“The past is a foreign country; they do things differently there.”
L P Hartley, The Go-Between
If you are new to meditation, you might want to set some time aside to put solid foundations under your practice. As you progress, that structure you have carefully put into place supports you and provides stability as your practice grows.
This is stage one. Be sure to spend plenty of time working with these ideas. Being able to maintain your mindfulness in the present is a significant step in the right direction and you will have already achieved a great deal.
In order to come into the present moment, we have to be able to give up the past and the future, at least for the time spent in meditation. It’s a simple idea that can be tricky to execute.
As you sit to meditate, you are looking to abandon the past: No good times, no bad times, no childhood memories, no moments of past glories, no thinking of your work or family.
For the purpose of meditation, you become someone who has no back story. Of course, during our meditation, memories will come up, but there is no requirement to grasp at them. If we think of our mind as the sky, these thoughts are merely clouds and we let them float on by without engaging with them. The more we practise, the more clear blue sky we have to work with. The mind becomes still.
Received wisdom would have us believe we can learn from the past and that these experiences will provide solutions to current problems. But we all look back to the past through our own filters and lenses. Whatever we think it was like, we are inevitably wrong. If we can begin to see that the past is an unreliable source of help and information, it becomes easier to let it go.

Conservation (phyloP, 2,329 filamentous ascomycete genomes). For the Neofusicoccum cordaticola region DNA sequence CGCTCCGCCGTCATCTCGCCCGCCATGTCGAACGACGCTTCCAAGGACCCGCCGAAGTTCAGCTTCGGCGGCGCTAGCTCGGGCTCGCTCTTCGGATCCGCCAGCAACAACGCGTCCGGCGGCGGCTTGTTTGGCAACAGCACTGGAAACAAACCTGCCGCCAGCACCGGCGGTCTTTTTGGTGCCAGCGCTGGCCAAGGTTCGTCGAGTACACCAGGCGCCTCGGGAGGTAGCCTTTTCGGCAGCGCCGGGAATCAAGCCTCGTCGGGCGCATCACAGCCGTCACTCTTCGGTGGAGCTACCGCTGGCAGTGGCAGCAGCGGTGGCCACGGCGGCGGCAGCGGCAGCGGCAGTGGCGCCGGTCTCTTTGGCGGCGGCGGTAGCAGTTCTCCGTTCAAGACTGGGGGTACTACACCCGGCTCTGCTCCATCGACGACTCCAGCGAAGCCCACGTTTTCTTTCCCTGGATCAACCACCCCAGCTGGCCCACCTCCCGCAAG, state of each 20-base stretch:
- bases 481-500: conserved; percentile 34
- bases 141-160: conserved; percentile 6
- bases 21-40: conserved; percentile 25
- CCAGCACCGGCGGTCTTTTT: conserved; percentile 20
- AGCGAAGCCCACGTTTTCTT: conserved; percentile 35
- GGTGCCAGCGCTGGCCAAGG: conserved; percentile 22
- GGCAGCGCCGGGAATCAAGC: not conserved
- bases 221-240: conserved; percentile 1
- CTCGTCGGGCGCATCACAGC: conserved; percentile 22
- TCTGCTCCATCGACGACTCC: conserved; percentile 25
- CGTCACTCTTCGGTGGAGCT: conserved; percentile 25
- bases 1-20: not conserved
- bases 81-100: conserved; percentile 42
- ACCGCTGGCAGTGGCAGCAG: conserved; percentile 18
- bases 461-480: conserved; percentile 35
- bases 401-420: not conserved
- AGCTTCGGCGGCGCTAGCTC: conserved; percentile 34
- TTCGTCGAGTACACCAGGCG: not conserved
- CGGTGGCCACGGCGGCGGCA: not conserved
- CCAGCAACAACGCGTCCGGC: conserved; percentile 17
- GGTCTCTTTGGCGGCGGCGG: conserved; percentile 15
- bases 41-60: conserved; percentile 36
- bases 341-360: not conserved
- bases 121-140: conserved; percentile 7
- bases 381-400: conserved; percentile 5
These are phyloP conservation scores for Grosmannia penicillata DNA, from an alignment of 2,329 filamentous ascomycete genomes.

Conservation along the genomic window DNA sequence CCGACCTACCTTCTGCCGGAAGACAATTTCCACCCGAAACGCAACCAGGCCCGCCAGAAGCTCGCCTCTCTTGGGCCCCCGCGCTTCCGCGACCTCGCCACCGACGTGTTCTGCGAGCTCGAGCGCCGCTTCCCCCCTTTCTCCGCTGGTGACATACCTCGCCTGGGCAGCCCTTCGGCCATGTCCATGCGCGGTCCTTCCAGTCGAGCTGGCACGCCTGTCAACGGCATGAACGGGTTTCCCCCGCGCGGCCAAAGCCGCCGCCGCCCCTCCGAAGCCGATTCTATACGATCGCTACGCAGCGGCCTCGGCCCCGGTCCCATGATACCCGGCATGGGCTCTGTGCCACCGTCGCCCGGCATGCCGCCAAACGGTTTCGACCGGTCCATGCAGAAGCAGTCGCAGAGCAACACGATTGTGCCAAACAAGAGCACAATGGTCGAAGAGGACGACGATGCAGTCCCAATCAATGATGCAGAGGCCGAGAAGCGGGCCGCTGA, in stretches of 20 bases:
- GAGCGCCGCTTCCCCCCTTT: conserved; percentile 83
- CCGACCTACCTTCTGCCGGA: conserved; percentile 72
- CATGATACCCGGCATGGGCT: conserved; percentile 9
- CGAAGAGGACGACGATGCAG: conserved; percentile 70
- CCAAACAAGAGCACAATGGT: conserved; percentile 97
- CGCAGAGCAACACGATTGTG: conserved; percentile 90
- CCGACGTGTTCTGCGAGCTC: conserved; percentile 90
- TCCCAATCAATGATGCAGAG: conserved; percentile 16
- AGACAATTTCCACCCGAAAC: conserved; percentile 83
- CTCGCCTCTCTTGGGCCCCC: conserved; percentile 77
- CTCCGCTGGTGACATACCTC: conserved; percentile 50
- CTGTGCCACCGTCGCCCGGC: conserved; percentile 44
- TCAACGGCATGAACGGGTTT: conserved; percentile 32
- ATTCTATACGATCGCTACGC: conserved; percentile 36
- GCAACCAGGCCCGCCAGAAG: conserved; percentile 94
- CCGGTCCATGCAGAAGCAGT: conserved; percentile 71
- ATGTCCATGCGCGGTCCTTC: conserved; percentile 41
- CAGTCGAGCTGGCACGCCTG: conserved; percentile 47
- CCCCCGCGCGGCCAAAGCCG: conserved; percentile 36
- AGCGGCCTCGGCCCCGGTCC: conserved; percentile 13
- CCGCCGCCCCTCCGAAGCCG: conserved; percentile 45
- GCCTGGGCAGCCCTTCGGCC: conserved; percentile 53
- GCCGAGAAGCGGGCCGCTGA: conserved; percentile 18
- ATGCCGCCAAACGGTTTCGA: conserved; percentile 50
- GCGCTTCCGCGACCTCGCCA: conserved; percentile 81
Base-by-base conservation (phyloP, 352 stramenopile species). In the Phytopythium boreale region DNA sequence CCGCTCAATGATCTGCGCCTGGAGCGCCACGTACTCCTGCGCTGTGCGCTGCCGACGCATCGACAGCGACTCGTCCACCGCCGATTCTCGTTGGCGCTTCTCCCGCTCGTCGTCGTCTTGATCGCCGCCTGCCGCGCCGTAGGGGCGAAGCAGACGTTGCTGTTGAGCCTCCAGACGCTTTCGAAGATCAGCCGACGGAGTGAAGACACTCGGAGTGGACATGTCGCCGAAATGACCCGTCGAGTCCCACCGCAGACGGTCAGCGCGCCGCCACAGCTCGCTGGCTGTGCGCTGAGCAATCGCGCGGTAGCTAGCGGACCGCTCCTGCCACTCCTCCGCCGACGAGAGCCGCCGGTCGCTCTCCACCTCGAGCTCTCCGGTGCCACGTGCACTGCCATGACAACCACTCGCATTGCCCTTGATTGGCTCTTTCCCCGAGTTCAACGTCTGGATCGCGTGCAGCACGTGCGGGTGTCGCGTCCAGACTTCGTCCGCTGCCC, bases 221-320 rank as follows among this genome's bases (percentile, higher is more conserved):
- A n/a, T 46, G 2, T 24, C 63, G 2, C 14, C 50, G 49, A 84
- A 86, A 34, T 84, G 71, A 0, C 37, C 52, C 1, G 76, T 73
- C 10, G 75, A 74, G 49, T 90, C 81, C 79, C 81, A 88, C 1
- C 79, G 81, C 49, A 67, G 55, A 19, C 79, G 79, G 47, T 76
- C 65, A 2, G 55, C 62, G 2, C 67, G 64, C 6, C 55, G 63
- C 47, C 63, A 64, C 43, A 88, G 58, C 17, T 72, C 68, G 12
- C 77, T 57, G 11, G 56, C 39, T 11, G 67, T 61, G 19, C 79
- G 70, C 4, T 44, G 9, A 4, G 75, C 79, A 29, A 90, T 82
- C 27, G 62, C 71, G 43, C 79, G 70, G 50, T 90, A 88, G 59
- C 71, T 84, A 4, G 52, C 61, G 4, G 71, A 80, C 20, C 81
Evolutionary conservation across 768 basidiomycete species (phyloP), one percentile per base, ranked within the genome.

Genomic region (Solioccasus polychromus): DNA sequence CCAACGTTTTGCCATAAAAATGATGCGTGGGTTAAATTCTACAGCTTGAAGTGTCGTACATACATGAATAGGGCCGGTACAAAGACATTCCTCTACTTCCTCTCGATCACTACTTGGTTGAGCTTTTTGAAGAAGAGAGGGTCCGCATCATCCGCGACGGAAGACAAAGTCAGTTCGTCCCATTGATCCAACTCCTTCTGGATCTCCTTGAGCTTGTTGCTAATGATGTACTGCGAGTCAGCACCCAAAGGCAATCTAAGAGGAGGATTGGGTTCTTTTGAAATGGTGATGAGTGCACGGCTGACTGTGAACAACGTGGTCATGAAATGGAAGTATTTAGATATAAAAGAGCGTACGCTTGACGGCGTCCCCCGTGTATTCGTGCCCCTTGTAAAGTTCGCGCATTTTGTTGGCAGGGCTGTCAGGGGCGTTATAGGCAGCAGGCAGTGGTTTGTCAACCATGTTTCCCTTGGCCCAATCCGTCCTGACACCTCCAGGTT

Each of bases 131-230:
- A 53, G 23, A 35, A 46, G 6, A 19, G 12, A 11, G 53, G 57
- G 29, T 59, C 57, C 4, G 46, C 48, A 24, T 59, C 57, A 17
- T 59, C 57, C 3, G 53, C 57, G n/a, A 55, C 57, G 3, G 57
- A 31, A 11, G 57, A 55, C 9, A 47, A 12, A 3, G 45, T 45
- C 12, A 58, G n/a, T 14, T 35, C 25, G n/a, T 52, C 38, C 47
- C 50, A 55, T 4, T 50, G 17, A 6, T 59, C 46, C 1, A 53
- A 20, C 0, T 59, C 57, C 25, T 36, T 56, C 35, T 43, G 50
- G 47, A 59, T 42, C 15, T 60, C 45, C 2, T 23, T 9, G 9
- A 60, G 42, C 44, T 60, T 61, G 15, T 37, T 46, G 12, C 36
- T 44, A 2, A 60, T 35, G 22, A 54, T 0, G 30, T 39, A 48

If we do hang onto the past and find it difficult to let things go, they begin to weigh us down. The longer we hold onto them the more burdensome they become. Instead of informing our present, they often prevent us from enjoying the current moment.
The one thing we can all be certain of about the future is that it is uncertain. It is unknown and unpredictable. Over-planning or worrying about the future is a waste of time and energy, as it is if brought into your meditation. If you are worrying about the future during your meditation practice, you are not actually meditating!
As you develop present-moment awareness, you come into ‘now’. To help you get there, you may find it useful, in the early days, to visualise two suitcases on wheels; one marked past, one marked future. You are carrying one in each hand. They are very heavy. At the beginning of your formal session, imagine putting these suitcases down in front of you. Feel the physical and mental relief!
Remind yourself that they will be there when you have finished, should you want them again, but for now you have no need of them. Push them away from you, give yourself space.
By training the mind over time to be accepting of present-moment awareness rather than paying any attention to the past or future, you will have let go of one of the major burdens that stops deep meditation. Well done you, onwards and upwards!